Observe how different the characters and personalities of true Christians may be. The two sisters of whom we read in this passage were faithful disciples. Both had believed. Both had been converted. Both had honored Christ when few gave Him honor. Both loved Jesus, and Jesus loved both of them. Yet they were evidently women of very different character.
Martha was active, stirring, and impulsive, feeling strongly, and speaking out all she felt.
Mary was quiet, still, and contemplative, feeling deeply, but saying less than she felt.
Martha, when Jesus came to her house, rejoiced to see Him, and busied herself with preparing a suitable refreshment.
Mary, also, rejoiced to see Him, but her first thought was to sit at His feet and hear His word.
Grace reigned in both hearts, but each showed the effects of grace in different ways.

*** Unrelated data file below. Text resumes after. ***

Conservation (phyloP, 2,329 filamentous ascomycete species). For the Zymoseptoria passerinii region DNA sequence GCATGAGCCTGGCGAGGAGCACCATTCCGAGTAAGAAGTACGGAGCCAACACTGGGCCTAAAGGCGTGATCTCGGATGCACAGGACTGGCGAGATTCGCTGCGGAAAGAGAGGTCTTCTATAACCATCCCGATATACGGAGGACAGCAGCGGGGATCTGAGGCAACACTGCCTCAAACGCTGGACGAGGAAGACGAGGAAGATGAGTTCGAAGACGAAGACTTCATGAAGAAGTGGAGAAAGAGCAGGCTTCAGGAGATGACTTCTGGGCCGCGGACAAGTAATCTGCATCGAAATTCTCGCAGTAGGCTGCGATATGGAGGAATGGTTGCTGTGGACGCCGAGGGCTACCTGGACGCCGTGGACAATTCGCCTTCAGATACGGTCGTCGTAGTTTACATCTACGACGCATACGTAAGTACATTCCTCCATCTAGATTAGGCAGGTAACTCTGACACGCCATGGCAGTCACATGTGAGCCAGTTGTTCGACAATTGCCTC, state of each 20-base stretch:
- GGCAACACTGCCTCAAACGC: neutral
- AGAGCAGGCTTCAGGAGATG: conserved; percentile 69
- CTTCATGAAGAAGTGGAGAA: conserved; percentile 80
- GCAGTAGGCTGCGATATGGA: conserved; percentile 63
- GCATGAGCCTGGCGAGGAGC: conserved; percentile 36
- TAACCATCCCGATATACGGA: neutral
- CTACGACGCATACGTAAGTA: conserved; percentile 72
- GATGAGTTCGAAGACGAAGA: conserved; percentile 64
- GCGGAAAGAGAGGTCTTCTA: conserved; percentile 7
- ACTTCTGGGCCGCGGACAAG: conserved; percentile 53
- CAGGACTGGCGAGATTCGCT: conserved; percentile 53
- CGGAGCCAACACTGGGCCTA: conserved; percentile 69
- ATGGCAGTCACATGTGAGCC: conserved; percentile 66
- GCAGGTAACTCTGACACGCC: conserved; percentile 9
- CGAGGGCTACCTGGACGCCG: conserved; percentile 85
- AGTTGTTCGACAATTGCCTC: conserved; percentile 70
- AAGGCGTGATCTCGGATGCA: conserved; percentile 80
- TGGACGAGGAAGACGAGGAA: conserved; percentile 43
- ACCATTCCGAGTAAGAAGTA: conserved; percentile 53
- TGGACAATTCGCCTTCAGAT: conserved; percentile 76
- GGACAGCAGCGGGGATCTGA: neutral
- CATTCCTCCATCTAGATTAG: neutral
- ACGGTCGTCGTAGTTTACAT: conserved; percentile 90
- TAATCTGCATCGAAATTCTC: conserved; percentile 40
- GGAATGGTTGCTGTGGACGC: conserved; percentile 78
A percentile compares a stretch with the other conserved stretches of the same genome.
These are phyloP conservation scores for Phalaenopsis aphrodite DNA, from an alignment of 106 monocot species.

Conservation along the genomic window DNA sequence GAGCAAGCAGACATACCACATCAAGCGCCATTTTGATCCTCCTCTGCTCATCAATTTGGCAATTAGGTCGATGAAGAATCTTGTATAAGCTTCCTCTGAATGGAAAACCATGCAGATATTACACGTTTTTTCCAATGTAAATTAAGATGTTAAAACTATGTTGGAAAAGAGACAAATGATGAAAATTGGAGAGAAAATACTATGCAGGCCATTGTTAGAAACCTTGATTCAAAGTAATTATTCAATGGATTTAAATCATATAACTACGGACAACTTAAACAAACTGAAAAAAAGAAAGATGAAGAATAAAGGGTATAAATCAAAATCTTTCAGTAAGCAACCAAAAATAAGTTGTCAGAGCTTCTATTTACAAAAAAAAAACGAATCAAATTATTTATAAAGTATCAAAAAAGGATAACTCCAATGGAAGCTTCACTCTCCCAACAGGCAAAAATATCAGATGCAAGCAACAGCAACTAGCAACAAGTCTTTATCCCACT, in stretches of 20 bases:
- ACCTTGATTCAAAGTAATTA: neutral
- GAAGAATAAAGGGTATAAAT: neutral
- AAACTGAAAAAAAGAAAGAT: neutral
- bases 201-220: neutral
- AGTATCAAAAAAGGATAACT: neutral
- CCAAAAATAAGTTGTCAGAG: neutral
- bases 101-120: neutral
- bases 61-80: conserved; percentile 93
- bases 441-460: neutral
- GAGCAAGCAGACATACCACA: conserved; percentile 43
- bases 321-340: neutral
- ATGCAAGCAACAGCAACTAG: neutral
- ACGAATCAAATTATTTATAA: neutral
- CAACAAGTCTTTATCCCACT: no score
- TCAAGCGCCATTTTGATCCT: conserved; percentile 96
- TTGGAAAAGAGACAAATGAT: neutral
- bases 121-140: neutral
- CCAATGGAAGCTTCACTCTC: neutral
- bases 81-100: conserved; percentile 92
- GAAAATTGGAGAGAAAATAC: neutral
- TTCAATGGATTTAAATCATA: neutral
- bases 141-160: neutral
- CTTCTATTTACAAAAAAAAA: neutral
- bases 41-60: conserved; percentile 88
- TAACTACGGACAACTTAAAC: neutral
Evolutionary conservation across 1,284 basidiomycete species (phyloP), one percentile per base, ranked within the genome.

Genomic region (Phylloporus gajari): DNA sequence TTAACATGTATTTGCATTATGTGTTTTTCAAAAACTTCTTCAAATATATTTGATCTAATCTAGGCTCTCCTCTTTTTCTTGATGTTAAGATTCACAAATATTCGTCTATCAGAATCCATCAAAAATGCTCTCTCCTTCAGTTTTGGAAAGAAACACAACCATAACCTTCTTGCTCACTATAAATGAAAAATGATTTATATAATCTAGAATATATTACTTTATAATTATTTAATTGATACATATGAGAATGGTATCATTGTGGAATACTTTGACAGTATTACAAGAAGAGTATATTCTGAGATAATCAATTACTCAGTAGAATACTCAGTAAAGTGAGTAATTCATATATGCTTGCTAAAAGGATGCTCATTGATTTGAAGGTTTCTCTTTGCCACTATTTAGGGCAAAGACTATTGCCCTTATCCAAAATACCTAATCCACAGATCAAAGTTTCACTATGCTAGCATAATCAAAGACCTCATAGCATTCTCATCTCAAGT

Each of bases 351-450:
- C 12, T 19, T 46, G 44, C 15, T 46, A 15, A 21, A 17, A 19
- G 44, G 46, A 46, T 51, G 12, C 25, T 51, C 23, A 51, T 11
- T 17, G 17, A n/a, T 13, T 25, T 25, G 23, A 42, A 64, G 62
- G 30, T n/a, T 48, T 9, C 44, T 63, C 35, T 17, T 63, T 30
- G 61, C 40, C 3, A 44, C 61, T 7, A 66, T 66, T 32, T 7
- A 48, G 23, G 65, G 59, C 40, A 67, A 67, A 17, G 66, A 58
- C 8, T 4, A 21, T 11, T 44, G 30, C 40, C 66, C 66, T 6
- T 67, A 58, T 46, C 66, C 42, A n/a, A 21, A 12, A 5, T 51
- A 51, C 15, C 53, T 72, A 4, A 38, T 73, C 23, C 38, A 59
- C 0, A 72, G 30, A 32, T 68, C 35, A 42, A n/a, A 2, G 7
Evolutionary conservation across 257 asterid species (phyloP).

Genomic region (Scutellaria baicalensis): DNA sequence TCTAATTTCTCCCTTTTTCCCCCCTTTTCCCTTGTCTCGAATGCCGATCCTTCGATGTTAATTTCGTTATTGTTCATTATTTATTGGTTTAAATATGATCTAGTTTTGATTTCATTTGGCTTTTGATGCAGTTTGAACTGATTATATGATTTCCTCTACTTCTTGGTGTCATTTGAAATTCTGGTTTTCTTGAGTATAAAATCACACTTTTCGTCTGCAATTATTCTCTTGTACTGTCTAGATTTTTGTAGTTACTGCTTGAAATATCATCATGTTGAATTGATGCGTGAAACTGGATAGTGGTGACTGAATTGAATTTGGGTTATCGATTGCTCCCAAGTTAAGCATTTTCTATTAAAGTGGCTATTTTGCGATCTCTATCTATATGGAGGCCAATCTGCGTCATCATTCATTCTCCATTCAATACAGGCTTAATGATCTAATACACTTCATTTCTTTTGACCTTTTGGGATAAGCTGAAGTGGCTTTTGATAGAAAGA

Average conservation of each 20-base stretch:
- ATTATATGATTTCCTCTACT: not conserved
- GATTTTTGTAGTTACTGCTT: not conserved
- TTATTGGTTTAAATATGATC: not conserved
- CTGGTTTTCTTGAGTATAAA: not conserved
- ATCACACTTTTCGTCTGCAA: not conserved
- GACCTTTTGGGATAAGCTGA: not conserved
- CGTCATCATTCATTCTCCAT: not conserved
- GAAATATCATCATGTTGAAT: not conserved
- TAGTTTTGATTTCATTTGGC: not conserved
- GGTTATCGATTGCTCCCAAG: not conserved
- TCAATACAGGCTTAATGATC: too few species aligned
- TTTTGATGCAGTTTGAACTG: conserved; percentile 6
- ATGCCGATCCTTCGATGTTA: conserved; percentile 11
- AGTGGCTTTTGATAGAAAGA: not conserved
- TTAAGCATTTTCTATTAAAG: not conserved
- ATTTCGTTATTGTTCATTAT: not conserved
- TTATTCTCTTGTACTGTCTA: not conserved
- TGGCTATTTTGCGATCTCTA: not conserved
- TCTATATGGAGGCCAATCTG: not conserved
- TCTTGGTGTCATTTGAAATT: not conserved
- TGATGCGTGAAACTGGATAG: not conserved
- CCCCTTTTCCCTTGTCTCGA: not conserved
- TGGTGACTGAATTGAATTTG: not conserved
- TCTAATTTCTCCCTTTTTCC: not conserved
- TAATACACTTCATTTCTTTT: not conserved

We shall find it very useful to ourselves to remember this lesson. We must not expect all believers in Christ to be exactly like one another. We must not set down others as having no grace, because their experience does not entirely tally with our own.
The sheep in the Lord’s flock have each their own peculiarities.
The trees in the Lord’s garden are not all precisely alike.
All true servants of God agree in the principal things of religion. All are led by one Spirit.
All feel their sins, and all trust in Christ.
All repent, all believe, and all are holy.
But in minor matters, they often differ widely.
Let no one despise another on this account.
There will be Martha’s and there will be Mary’s in the Church, until the Lord comes again.
J.C. Ryle, New Testament Commentary, Luke 10:38-42